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“The Little Mermaid” wows with unconventional puppets

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Becca Pirkle

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“The Little Mermaid” wows with unconventional puppets

When Grady Drama teacher Jake Dreiling first announced that Grady would perform its spring musical, the Little Mermaid, as a puppet show, many students were skeptical. They had never designed or created puppets before and were wary of how the venture into uncharted territory would turn out. However, Dreiling had a vision, one that included giant, life-like puppets and dozens of sea creatures that would eventually transform the stage into a teeming ocean.

In the months leading up to the show, Grady students built over 40 original puppets. Each actor had a hand in creating their own puppet. Junior Eden Artelli served as the puppet master, supervising everyone’s progress, helping people with their puppets, and making sure each puppet fit in with the show.

“I think that being puppet master is quite possibly the hardest thing I’ve ever done in Grady drama,” Artelli said. “ I had never designed puppets before, let alone created them. I had to teach myself how to make them through trial and error while also teaching others. To say it was hard is an understatement.”

For Artelli, the most difficult part was making the puppets look realistic. The puppets had to mimic real sea animals and move across the stage as if they were actually swimming. The larger puppets, such as the sharks and the whale, weighed more and had to be supported by up to three students each.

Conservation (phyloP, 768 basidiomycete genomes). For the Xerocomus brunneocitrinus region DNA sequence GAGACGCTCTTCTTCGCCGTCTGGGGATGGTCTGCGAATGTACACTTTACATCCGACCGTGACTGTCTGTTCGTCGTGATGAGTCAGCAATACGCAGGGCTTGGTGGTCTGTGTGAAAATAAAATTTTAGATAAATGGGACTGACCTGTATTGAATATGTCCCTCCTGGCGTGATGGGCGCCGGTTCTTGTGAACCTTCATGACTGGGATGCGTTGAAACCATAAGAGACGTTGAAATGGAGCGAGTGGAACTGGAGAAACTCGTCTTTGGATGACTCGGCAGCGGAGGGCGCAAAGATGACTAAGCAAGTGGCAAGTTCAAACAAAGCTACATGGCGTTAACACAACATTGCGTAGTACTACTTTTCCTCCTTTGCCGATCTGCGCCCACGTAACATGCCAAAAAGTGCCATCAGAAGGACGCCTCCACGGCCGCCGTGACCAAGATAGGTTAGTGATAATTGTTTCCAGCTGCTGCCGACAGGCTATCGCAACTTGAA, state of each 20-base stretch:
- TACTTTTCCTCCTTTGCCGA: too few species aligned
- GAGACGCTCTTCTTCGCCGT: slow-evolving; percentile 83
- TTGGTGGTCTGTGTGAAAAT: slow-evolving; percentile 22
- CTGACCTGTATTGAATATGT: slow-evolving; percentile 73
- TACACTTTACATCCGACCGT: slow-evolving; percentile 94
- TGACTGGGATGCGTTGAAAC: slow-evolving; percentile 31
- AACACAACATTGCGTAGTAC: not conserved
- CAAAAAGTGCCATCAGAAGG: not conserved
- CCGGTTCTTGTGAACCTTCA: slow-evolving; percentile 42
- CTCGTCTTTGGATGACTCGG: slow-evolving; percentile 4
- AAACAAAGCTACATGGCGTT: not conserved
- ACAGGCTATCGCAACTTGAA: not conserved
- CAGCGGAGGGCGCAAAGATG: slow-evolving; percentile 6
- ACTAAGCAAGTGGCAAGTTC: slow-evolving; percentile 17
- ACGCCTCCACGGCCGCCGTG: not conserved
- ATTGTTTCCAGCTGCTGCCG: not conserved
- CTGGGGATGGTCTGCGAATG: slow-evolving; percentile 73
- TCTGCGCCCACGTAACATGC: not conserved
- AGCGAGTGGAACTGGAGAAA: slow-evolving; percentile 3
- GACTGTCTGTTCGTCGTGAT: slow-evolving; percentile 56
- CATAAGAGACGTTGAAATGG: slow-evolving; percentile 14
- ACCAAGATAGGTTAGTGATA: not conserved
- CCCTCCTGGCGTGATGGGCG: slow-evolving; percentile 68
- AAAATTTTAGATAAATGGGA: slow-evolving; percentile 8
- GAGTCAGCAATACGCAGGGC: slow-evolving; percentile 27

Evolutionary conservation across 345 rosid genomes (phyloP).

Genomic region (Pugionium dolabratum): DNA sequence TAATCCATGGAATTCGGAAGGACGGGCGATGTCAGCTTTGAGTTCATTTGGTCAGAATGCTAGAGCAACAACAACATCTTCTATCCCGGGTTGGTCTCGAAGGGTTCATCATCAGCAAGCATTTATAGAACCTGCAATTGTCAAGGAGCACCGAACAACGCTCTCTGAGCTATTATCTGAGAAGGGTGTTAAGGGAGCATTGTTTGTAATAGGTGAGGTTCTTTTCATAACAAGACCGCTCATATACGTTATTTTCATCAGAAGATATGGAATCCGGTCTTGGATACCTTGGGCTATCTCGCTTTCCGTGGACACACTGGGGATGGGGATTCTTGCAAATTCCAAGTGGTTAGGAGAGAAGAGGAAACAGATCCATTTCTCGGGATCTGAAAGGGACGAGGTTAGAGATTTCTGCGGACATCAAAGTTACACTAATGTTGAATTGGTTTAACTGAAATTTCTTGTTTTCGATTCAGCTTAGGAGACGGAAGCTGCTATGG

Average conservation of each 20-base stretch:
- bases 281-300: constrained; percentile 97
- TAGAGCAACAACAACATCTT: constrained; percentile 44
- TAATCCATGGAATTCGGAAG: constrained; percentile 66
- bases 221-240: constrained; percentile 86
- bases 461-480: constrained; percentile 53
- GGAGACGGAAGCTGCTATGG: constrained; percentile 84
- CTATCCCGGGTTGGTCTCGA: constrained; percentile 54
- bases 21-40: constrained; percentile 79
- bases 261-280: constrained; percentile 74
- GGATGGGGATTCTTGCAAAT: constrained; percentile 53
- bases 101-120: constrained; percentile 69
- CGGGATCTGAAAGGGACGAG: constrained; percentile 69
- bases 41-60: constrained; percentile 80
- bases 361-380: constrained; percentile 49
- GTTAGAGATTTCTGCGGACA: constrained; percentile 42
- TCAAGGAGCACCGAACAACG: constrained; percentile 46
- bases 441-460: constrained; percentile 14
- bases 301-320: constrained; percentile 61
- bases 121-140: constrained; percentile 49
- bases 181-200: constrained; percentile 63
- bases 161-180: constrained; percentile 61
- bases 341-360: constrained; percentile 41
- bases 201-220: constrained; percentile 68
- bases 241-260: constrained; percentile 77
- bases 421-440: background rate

The student began building the sharks with a tube skeleton. They covered the skeleton in foam and primer, and then painted the body to look like a real shark, adding rows of sharp teeth and realistic details. Junior Zoe Spangler was one of three people who helped carry the sand shark on stage. Each person supported the shark by carrying a horizontal rod inside the shark’s belly.

“It was such a great experience,” Spangler said. “It was so cool that we got to show off our puppets that we having been making since August”

Aside from sea creatures, the show also featured an ensemble of crickets, turtles, grasshoppers and seagulls that harmonized during Kiss the Girl. The gulls were made from wire frames, their heads and beaks constructed out of cardboard, and fabric hot glued on to create feathers.  

During the song, a blue strip of fabric was stretched across the stage to mimic water, and Ariel (junior Amelia Kushner) and Eric (senior Alex Tischer) drifted in a wooden boat behind the waterline. Colorful lights reflected off of light strips of fabric that hung from the ceiling, transforming the fabric into swaying Spanish moss.

Junior Jill Calderon, stage manager, came up with the idea to hang the strips of fabric from the ceiling. During the Ursula scenes (played by senior Olivia Hunter), the lights illuminating the fabric changed to dark purples and reds, creating an ominous, evil feeling of the sea witch’s lair. In the open ocean scenes, white and green lights shone on the fabric to mimic a clear, rippling ocean.

Over the course of almost six months, Grady students worked to produce Grady’s first ever puppet show. They studied images of marine life to capture the correct details on their numerous puppets, and also built ships and rocks and coral as additional set pieces.

“I am so incredibly grateful for this opportunity. At the time it was very stressful, but in the end, I learned such valuable lessons and skills from this experience. I’m so proud of the end product that this show will be ingrained in my mind for the rest of my life,” Artelli said.

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Becca Pirkle, Editor-in-chief

Becca enjoys reading made up stories, but she guarantees that all of her stories for Nexus are 100 percent true.

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The arts, cultural and news magazine of Henry W. Grady High School in Atlanta, Georgia